Turf War Over Red Light Cameras Under Way Says Houston Ticket Attorney

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The City of Houston and the Texas Legislature are duking it out over red light traffic cameras. Houston traffic ticket lawyer says City of Houston will lose its fight to keep red light cameras and the financial bonanza they provide.

On December 21, 2004, the City of Houston passed an ordinance to decriminalize tickets for running red lights at intersections monitored by cameras in Houston, Texas. Critics, including Houston traffic ticket defense attorney Kameron Searle, have argued that the only purpose of the Houston red light camera ordinance was to make it easier for the City of Houston to dramatically increase revenues into the City's coffers by changing red light violations from criminal cases to civil cases.

In passing the ordinance, "Houston has tried to intentionally usurp the power of the Texas Legislature," says Searle. The State Legislature passes the criminal laws regarding traffic in Texas including the charge of running a red light. The City of Houston is just a political subdivision of the State of Texas. Red light traffic cameras are very unpopular in the Texas Legislature. The Legislature has defeated red light traffic cameras in the last three legislative sessions in 1999, 2001 and 2003. In 2003, the red light traffic camera bill was defeated in the House by a vote of 103-34.

Attorney Searle had previously predicted a fight with regard to red light traffic cameras in the current State Legislature and that fight has already begun. The 79th Texas Legislature has just commenced and Houston area State Representative Gary Elkins has already introduced a bill designed to combat the City of Houston's red light traffic cameras. House Bill 259 (HB259) seeks to repeal a portion of the Texas Transportation Code under which the City of Houston argues it has the authority to ignore Texas' criminal traffic laws and regulate red light violators civilly using the cameras.

The portion of the Transportation Code in question is Section 542.202 (b)(3). The language of this section was slipped into the Transportation Code during the 2003 legislative session by proponents of red light traffic cameras who knew their bill was going to lose in a straight up or down vote. The amendment that was passed into law reads, "'Regulating' means criminal, civil, and administrative enforcement against a person, including the owner or operator of a motor vehicle, in accordance with a state law or a municipal ordinance." The language "or a municipal ordinance" gave the City of Houston and others a backdoor through which they believed they could begin to decriminalize traffic ticket violations such as running red lights.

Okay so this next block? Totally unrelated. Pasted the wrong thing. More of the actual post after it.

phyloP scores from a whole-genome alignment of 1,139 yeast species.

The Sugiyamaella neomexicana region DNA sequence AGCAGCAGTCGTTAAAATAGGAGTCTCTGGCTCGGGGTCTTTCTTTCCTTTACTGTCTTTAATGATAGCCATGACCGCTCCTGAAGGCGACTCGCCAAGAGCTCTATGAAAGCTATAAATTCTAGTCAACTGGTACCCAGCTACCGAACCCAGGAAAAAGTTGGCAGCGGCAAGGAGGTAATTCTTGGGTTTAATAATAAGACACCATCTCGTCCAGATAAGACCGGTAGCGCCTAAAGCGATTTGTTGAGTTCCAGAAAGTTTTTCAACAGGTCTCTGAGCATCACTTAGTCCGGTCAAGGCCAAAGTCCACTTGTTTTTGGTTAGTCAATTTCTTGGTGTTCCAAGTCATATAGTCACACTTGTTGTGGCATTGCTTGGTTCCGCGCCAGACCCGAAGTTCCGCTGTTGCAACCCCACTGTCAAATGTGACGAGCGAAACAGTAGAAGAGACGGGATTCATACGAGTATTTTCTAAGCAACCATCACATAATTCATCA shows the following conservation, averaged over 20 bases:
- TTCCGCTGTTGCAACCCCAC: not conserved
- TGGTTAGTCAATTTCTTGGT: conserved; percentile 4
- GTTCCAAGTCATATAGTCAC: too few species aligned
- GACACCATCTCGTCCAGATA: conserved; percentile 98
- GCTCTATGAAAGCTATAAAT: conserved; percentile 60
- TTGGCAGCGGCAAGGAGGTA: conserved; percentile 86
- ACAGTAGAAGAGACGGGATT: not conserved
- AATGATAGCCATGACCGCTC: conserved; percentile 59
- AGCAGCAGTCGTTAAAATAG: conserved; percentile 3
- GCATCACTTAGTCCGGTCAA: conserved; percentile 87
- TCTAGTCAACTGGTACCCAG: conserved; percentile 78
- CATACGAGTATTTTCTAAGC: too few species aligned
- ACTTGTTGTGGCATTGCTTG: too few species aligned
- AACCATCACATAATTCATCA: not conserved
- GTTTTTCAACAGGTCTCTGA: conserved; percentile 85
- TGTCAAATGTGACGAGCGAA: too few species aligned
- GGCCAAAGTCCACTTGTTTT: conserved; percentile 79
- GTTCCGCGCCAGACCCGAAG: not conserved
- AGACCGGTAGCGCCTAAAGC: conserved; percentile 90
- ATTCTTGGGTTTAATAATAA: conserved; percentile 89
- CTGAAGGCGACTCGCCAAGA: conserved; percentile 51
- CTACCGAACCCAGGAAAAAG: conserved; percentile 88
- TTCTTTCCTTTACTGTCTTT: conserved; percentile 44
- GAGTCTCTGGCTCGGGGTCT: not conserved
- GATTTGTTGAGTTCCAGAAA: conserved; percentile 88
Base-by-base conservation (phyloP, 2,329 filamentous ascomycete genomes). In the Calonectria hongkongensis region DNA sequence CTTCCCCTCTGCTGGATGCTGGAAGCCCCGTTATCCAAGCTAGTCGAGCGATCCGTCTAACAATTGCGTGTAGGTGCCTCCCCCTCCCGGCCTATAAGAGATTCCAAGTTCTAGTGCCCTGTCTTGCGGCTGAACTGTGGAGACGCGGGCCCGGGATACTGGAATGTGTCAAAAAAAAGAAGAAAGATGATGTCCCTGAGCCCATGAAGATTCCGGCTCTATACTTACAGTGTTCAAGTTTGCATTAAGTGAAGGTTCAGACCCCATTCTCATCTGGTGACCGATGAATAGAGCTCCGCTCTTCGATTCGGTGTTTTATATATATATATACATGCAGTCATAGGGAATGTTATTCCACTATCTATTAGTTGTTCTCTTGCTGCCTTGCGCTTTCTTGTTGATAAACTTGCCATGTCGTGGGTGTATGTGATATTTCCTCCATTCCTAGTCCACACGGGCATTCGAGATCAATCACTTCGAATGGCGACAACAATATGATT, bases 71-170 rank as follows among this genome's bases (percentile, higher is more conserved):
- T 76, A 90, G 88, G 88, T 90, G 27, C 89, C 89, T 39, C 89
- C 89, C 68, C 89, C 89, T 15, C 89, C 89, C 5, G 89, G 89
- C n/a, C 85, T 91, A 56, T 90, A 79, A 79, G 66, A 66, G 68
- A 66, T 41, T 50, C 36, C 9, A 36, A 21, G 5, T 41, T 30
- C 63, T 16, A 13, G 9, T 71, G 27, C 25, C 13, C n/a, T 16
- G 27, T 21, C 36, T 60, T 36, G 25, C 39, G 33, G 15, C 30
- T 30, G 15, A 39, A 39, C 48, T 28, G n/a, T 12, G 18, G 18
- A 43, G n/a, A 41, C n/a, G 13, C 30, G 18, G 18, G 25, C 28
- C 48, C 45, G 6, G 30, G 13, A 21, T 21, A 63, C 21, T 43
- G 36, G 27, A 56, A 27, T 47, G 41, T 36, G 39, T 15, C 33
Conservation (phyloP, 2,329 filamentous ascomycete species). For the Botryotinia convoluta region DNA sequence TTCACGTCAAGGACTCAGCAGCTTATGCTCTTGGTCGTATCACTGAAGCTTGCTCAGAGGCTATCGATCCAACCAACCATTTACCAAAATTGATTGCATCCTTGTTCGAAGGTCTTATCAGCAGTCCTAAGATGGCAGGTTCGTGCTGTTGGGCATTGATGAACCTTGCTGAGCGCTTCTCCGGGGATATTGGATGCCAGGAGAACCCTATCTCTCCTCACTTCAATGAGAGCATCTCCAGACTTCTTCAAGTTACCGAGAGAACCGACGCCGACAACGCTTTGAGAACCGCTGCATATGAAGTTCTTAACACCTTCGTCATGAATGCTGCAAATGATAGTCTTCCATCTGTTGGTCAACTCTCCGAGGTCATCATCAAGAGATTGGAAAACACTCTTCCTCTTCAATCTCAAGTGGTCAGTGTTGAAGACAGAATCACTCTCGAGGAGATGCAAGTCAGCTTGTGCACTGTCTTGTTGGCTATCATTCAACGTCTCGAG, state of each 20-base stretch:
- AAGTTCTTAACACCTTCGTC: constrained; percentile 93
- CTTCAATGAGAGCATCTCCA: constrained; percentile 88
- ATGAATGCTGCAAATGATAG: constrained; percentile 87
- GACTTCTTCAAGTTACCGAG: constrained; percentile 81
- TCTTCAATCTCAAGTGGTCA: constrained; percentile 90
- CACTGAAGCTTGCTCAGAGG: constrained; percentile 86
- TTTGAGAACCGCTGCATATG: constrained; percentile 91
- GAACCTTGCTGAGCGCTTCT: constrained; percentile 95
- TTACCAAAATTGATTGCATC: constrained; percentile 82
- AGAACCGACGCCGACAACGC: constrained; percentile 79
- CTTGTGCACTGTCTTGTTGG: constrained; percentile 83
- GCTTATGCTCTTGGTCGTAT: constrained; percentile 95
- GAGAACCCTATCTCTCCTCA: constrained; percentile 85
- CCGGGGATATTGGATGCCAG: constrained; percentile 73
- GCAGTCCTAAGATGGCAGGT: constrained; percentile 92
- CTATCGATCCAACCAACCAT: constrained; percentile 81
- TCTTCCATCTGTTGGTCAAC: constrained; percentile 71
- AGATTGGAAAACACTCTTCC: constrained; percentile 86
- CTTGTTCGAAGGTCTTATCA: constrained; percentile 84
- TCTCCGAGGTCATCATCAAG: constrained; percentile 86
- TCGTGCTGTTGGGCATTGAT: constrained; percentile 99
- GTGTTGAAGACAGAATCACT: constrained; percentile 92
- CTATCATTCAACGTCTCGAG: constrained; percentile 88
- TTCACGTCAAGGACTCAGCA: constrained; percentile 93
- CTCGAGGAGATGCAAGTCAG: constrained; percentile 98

Support for HB259 is extensive and bipartisan. Numerous Houston area State Representatives in addition to Gary Elkins have signed on as joint authors or coauthors of the bill including, Debbie Riddle, Silvester Turner, Dwayne Bohac, Garnet Coleman, Harold Dutton, Joe Moreno, Senfronia Thompson and Corbin Van Arsdale. HB259 is on the fast track and is already scheduled for public hearing in Austin on February 15, 2005 before the House Urban Affairs Committee.

Even if HB259 was somehow defeated, Houston ticket attorney Kameron Searle argues that the City of Houston's red light ticket ordinance would probably be defeated on purely legal grounds. "It's unconstitutional; you can't have two different standards for the same offense," he says. Running a red light can't be a criminal violation at an intersection that does not have a camera monitoring traffic and a civil violation at an intersection that does have a camera monitoring traffic.

To support his contention, Searle points to an opinion issued by Attorney General John Cornyn in 2002. Directly on point, AG Opinion No. JC-0460 provides the following summary, "Absent specific legislative authorization, a home-rule municipality may not adopt an ordinance that imposes a civil penalty for violation of section 544.007(d) of the Transportation Code, which makes the running of red light a crime."

The City of Houston has deliberately ignored the will of the Texas State Legislature and the legal opinion of a Texas Attorney General. It would appear that cash starved Houston will stop at nothing to reap the financial bonanza which red light traffic cameras have delivered to other municipalities around the country where they have been installed.

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Kameron Searle